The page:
When only about 1 in 12 eligible voters feels compelled to go to the polls to help chart the direction of local public schools, it hardly seems like a number worth cheering about.
But we'll give a contained hurrah for the just under 8 percent of Dubuque Community School District voters who turned out and chose thoughtfully with kids' best interest in mind.
At least that seems to have been the motivation when voters overwhelming backed the instructional support levy. That's the tax that for nearly two decades has spread about $5 million annually throughout the district on educational programming. It paid for all-day, every-day kindergarten and creating smaller class sizes in elementary schools. It is, quite intentionally, funding that goes directly to student experience. Voters figured that out, and 80 percent of those who went to the polls supported it.
It's not surprising, then, that those who voted with kids in mind on the instructional support levy also picked a strong slate of representatives for school board seats.
Voters supported one no-nonsense incumbent with decades of experience as a teacher, a longtime educator with nearly a half-century of time working in the district and a young man with an earnest interest in helping kids and a unique perspective that is currently lacking on the board.
Anderson Sainci is a 29-year-old African-American father of three who grew up in poverty. He knows what it's like to overcome obstacles. He has faced some of the same challenges so many students in our school district face. That's not a perspective we typically see in Dubuque leaders. That Sainci is ready to step up and serve is a credit to him; that citizens gave him the opportunity is a credit to them.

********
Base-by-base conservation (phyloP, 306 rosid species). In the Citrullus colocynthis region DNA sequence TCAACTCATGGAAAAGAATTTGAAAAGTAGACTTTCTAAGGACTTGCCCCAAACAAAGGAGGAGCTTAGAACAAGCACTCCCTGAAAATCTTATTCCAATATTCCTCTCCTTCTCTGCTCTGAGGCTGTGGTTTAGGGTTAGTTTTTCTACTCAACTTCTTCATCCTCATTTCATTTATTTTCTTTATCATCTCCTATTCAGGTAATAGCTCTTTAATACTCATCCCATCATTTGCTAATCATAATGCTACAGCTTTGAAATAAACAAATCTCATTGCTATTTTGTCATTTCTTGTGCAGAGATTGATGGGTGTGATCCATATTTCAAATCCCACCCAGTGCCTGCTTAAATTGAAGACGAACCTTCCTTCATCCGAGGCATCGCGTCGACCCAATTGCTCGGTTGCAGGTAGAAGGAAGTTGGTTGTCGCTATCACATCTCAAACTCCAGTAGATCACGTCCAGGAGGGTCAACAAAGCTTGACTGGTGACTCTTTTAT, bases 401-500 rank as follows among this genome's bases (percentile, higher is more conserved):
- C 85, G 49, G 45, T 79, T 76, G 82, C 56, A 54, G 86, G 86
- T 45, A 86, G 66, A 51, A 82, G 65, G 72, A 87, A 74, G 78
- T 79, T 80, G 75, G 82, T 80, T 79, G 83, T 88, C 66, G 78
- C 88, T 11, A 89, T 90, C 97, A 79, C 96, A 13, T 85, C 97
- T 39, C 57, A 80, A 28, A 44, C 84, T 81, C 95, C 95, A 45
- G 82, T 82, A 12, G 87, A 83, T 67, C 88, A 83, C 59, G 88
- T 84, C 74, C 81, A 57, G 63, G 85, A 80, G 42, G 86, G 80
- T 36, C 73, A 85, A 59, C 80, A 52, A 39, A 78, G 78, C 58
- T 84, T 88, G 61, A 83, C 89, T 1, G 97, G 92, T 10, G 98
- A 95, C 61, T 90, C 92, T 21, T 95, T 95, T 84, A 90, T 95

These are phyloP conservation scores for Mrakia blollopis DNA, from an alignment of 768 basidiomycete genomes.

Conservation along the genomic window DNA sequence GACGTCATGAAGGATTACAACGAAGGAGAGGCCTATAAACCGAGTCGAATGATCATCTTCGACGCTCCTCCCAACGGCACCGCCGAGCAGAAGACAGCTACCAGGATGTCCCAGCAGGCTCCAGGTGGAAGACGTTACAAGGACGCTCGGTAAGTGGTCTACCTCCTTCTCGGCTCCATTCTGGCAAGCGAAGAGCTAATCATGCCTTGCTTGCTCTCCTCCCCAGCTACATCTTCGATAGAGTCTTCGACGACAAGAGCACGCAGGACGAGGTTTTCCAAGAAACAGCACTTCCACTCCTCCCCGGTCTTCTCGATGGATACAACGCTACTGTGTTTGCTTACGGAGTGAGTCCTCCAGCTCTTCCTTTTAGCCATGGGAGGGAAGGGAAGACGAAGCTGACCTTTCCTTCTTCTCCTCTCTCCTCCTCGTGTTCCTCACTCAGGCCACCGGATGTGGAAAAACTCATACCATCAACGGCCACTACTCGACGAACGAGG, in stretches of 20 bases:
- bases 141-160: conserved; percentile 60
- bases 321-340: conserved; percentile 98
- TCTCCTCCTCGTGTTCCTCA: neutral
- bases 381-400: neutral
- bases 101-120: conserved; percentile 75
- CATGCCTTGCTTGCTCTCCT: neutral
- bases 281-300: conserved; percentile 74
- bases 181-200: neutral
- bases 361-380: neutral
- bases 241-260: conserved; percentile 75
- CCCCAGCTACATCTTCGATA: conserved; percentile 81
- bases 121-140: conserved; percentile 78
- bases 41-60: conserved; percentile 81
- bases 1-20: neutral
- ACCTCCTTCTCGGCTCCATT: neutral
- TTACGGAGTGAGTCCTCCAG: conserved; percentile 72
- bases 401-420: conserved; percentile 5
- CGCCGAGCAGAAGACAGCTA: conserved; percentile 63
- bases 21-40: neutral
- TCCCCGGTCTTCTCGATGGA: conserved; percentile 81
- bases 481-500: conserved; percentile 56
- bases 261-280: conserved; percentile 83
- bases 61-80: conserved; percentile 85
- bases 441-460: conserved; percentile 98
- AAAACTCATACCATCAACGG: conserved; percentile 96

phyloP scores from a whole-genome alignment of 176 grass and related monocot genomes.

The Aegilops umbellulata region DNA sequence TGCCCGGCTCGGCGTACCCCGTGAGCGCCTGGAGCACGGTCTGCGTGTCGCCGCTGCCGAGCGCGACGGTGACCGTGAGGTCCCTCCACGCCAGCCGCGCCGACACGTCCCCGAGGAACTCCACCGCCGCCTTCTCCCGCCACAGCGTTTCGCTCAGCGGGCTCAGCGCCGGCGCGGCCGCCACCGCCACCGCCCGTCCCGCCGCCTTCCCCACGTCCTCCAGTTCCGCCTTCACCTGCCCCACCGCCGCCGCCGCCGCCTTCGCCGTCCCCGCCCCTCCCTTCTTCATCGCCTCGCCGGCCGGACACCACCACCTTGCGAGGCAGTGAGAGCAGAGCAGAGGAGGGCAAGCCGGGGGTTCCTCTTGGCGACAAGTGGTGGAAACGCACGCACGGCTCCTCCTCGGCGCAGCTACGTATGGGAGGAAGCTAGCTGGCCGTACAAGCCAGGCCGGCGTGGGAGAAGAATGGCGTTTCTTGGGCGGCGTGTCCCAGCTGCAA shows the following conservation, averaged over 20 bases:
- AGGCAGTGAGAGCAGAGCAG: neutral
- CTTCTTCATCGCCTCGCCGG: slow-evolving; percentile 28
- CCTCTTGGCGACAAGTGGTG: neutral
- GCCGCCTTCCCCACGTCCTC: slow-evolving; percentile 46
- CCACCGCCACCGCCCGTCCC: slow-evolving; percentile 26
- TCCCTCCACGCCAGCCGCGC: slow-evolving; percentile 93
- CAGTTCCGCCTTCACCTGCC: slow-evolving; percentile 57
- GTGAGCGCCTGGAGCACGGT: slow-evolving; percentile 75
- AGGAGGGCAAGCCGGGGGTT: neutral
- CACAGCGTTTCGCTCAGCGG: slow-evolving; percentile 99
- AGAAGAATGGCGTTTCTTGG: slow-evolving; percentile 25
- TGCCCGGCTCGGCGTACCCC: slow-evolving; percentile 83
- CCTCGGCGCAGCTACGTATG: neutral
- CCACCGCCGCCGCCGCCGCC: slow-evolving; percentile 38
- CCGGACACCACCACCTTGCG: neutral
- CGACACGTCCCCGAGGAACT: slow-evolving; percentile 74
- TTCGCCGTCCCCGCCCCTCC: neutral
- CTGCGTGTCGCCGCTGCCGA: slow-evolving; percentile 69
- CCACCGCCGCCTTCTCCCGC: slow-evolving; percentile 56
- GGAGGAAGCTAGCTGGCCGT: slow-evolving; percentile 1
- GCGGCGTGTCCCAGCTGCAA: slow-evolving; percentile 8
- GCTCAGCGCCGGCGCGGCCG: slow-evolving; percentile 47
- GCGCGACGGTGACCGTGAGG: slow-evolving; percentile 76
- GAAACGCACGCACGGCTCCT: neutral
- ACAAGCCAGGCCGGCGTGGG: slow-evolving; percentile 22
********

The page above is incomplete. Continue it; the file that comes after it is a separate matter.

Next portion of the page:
Sainci's lack of experience with the school district is offset by the vast history incumbent Jim Prochaska and retired district administrator Nancy Bradley bring to the table. Collectively, they will complete an already strong board.
Still, it's interesting that 92 percent of voters didn't bother to weigh in on the direction that board will take. The Dubuque Community School District has a bigger budget than the City of Dubuque, and virtually all (more than 90 percent) of the district's money comes from state aid and property taxes. School board members must make spending decisions judiciously.
While a 7.7 percent turnout might not seem like anything to brag about, this year is not so terrible. Consider its place in history:
. Last year's vote on the physical plant and equipment levy garnered a turnout of 4.8 percent.
. In 2013, when the ballot included four candidates for three board seats plus a referendum on the renewal of Northeast Iowa Community College's physical plant levy, just 4.9 percent of voters showed up.
. In 2015, when seven candidates were competing for four board seats, turnout still couldn't get to 7 percent.
By comparison, 7.7 percent doesn't seem so bad. And given the outcome of votes cast in support of kids, we'll take it.